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Britain's own 'Atlantis' was lost to the sea over 700 years ago

March 25, 2024 · Comment icon 3 comments
Spurn Head.
The coastal defenses at Spurn Head. Image Credit: CC BY 2.0 Richard Allaway / Flickr
Scientists have spent decades attempting to locate the long-lost medieval Yorkshire city of Ravenser Odd.
Steve Simmons: April 1 2024 marks the 725th anniversary of King Edward I granting royal charters to two settlements in the north of England: Kingston upon Hull and Ravenser Odd.

The first, of course, is better known as Hull, the city on the banks of the Humber estuary that today handles a quarter of UK seaborne trade.

Few will have heard of the second, though. Despite its relative importance in 1299, today, Ravenser Odd has been largely forgotten - because it disappeared, swallowed by the North Sea. It is, as one journalist put it, "Yorkshire's Atlantis".

Since 2021, I have taken responsibility for the seafloor searches for Ravenser, using high-resolution seafloor mapping equipment and interpreting the resulting data with local historian Phil Mathison. The story of Ravenser Odd and the search for its remains are the focus of an exhibition at the Hull History Centre.

The northern city that sank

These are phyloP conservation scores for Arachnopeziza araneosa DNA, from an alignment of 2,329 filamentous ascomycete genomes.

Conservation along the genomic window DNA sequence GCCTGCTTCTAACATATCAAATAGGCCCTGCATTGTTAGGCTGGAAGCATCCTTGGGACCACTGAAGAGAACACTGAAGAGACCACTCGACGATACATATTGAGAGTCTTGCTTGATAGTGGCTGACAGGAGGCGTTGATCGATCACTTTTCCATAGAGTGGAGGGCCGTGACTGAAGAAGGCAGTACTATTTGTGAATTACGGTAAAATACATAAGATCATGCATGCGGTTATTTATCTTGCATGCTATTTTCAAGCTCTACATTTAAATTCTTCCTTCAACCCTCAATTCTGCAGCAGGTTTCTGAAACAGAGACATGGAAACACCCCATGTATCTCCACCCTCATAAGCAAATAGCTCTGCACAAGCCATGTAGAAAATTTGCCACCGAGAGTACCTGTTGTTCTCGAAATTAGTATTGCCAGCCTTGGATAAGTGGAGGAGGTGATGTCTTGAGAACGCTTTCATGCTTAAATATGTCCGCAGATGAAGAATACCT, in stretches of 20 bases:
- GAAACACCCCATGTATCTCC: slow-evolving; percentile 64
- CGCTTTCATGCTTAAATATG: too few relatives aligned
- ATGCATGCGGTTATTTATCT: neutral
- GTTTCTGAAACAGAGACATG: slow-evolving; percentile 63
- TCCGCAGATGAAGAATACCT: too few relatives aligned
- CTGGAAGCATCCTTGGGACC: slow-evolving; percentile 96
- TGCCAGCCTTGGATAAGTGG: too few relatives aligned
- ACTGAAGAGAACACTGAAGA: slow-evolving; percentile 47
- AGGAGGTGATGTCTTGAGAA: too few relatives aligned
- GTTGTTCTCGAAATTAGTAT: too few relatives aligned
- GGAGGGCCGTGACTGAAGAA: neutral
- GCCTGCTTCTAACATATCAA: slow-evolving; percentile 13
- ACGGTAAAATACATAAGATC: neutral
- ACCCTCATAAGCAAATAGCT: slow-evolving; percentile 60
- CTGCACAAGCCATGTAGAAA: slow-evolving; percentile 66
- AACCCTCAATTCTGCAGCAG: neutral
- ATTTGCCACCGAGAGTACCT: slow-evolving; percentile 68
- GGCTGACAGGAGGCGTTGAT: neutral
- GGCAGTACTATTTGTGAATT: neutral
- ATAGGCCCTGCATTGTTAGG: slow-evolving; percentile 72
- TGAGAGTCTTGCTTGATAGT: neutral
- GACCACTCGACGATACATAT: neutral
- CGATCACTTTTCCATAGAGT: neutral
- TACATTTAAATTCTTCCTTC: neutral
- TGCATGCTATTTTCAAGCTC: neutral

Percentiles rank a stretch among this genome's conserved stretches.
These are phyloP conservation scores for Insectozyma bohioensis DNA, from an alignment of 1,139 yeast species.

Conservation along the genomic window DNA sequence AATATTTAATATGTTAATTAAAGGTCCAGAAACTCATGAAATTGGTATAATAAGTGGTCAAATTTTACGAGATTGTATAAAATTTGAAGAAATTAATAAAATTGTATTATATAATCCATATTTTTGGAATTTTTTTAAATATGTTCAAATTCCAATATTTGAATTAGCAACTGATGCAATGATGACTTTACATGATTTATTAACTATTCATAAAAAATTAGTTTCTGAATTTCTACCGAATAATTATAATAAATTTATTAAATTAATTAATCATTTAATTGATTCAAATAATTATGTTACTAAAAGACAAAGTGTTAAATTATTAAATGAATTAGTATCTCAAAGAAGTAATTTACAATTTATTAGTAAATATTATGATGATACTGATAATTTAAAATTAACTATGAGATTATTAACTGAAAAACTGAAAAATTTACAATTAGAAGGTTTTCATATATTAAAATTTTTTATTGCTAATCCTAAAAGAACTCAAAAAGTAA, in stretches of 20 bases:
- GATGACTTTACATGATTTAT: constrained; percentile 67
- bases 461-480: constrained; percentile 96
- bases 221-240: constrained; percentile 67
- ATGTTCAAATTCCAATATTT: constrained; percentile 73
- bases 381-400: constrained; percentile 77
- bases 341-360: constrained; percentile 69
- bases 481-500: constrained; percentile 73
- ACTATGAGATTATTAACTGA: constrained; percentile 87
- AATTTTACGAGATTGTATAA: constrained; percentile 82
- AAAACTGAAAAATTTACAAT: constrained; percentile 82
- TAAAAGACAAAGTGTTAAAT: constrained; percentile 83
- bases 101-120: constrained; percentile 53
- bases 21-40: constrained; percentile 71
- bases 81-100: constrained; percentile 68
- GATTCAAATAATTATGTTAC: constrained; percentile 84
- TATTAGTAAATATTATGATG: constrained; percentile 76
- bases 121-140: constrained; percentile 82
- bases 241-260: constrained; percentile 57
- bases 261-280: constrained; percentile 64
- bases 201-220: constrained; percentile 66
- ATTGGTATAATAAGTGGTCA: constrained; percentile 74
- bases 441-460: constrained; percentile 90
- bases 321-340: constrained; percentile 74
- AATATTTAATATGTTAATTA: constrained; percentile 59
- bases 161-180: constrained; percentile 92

Ravenser Odd began life as a port on the narrow spit of shingle and clay known as Spurn Head that forms the north bank of the mouth of the Humber. The town grew into a prosperous settlement.

The 1299 charter made Ravenser into a recognised borough and exempted its merchants from some taxes. This allowed the town to build its own court, jail and chapel. It was represented by two members of parliament.

The town contributed ships to Edward I and Edward II's wars with Scotland. Life in the town was lawless. Its envious rivals on the Humber, Grimsby and Hull, accused Ravenser of piracy, as did German merchants and the king of Norway.

By the mid-14th century, the storms and strong tidal currents of the North Sea began to take their toll on the settlement. A devastating blow was dealt in 1362 by the storm surge of St Marcellus's flood after which the town began to be abandoned.

The very forces that created the land that Ravenser was situated on - and gave it an advantage over other ports on the Humber - were to end its pre-eminence as a trading hub. As recorded in the Meaux Abbey Chronicle, by the end of the 14th century, corpses in the graveyard were being exposed by the sea. There were reports of looting of the chapel by "sacrilegious persons".

Coastal erosion

The Holderness coastline, to the north of the Spurn peninsula, is the fastest eroding coastline in Europe. Its crumbling cliffs of soft boulder clay are retreating at an average rate of two metres a year.

Thirty settlements are known to have been lost. The location of Ravenser Odd, though, has long remained contested because the historical evolution of Spurn Head remains uncertain. There have been no reports of structures from Ravenser for over 500 years. Suggested locations are thus linked to the various theories on the evolution of Spurn Head.